Frustrated Tim Wakefield Could Still Be Important Contributor in Red Sox Bullpen


April 25, 2010

Frustrated Tim Wakefield Could Still Be Important Contributor in Red Sox Bullpen BOSTON — Tim Wakefield did not appear to be a happy man late Sunday afternoon. After all, the Red Sox bullpen had just coughed up his hard-earned 4-1 lead en route to an extra-inning loss to Baltimore.

That wasn't what was under his skin, however.

Wakefield did little to hide his displeasure at being moved to the Boston bullpen, a change that manager Terry Francona confirmed after Wakefield's 392nd start in a Red Sox uniform.

The shift will coincide with Daisuke Matsuzaka's return from the disabled list later in the week, making Wakefield a legitimate part of the bullpen for the first time since 2002, when he made 30 relief appearances.

The 43-year-old, who allowed two runs and struck out five in 6 2/3 innings on Sunday, passed when asked if he had any comments on the move, saying only "I don't have any." When one reporter inquired about the promises made to Wakefield in Fort Myers that he would in fact be a starter, the right-hander answered with a clear effort to change the subject.

"Today was a very good day, I threw a lot of strikes," Wakefield said, uninterested in engaging the media on the decision. "We came up on the short end of the stick."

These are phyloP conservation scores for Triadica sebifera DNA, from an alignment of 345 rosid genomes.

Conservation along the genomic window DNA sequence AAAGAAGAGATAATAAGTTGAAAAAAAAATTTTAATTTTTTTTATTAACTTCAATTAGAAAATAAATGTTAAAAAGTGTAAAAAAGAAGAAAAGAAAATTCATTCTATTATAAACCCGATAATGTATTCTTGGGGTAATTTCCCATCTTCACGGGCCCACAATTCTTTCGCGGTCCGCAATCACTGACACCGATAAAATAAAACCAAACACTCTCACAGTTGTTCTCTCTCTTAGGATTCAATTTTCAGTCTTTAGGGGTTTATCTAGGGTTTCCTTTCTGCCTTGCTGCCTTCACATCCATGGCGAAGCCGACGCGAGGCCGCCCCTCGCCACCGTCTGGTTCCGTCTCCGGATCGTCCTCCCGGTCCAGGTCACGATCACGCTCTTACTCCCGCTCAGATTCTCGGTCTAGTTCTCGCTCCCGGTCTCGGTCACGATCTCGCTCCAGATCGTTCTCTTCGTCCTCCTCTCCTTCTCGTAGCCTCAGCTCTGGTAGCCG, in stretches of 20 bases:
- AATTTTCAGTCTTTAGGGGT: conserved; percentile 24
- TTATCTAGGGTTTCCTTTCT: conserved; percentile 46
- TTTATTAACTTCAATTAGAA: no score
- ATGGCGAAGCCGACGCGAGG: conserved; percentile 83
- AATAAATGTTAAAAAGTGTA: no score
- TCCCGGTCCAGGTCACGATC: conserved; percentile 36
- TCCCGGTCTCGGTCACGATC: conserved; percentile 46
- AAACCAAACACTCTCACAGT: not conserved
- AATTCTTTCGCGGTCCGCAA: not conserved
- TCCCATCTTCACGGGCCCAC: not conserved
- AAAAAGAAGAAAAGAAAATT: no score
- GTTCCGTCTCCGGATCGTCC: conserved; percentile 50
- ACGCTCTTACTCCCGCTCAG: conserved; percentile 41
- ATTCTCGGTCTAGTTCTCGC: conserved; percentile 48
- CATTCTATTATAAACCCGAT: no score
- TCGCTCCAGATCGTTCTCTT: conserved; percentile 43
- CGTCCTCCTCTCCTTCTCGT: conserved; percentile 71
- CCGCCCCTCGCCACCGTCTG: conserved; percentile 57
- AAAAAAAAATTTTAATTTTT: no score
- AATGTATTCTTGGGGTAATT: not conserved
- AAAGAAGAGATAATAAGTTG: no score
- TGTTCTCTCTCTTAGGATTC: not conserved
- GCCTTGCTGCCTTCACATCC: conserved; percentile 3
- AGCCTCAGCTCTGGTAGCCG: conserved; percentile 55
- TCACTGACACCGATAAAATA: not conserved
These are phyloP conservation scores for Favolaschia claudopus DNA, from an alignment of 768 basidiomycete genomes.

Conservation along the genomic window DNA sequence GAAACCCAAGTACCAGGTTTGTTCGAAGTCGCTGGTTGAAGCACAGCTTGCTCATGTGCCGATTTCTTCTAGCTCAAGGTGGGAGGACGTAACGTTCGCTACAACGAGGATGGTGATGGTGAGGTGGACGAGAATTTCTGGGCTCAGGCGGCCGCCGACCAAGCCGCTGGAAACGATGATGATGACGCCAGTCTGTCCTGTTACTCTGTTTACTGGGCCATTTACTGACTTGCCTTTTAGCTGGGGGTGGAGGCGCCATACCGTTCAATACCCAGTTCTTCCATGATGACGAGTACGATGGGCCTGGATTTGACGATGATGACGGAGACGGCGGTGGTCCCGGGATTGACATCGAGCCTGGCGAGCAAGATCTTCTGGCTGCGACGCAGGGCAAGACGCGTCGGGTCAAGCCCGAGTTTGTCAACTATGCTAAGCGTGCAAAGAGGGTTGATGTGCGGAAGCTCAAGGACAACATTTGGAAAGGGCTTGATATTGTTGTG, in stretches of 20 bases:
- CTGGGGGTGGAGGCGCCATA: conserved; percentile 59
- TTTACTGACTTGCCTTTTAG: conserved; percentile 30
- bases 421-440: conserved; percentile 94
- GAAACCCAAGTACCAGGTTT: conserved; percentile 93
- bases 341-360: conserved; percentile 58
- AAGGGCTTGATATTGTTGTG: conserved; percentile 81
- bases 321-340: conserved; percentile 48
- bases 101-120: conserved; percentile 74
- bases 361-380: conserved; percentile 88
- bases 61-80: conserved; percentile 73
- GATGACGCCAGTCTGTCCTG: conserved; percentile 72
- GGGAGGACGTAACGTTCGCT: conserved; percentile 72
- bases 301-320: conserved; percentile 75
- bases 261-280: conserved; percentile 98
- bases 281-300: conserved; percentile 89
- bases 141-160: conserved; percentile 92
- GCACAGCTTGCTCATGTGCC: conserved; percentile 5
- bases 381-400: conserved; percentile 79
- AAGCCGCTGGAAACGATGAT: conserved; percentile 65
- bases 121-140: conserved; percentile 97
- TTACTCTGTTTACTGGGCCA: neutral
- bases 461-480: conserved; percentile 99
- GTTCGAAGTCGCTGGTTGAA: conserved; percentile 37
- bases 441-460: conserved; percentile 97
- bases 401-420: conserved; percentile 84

Francona indicated that the move, which had been rumored for days, did not come lightly. He also sees no decision made on April 25 as having any degree of permanence.

"I have a lot of respect for what Wake has done and what Wake will continue to do," Francona said. "This is not us turning him into a reliever. This is us putting him in the bullpen until he starts again."

While Wakefield may see such a comment as manager-speak, there's plenty of truth to Francona's words. Since Wakefield joined the team in 1995, the Sox have used an average of 11 pitchers in starting roles on an annual basis. Matsuzaka will be just the sixth of 2010, and he has appeared in only 12 major-league games since the end of the 2008 season.

Even if that thought gives him no comfort, Wakefield will get his chance again.

"We're gonna have some things to deal with," Francona said. "We always do. A lot of things. This will turn out good. I believe that."

For now, Wakefield could prove vital for a bullpen which has lacked a true long man, an issue which came to light again Sunday. With the game tied 4-4 entering the 10th, Francona's options to begin the extra frames were Scott Atchison or Manny Delcarmen. Both can go two-plus innings, but it is not their specialty, nor is it for anyone else out there.

Atchison allowed the first three men to reach and left without retiring a batter. All of them scored, giving the bullpen an ugly finish to a 4-6 homestand; Red Sox relievers gave up eight runs in the final 4 1/3 innings.

Perhaps it's a bit of irony that Wakefield was denied his first win of the season and the 190th of his career when the bullpen lost his lead. Ever a team-first guy, he can look to that as motivation to fill a role that needs to be filled. At least the club should have no worries that the new role will present a problem — Wakefield, whose 3.75 ERA as a reliever is roughly two-thirds better than his career mark as a starter, said he has no concerns with making the adjustment.

But he didn't say it with a smile on his face.

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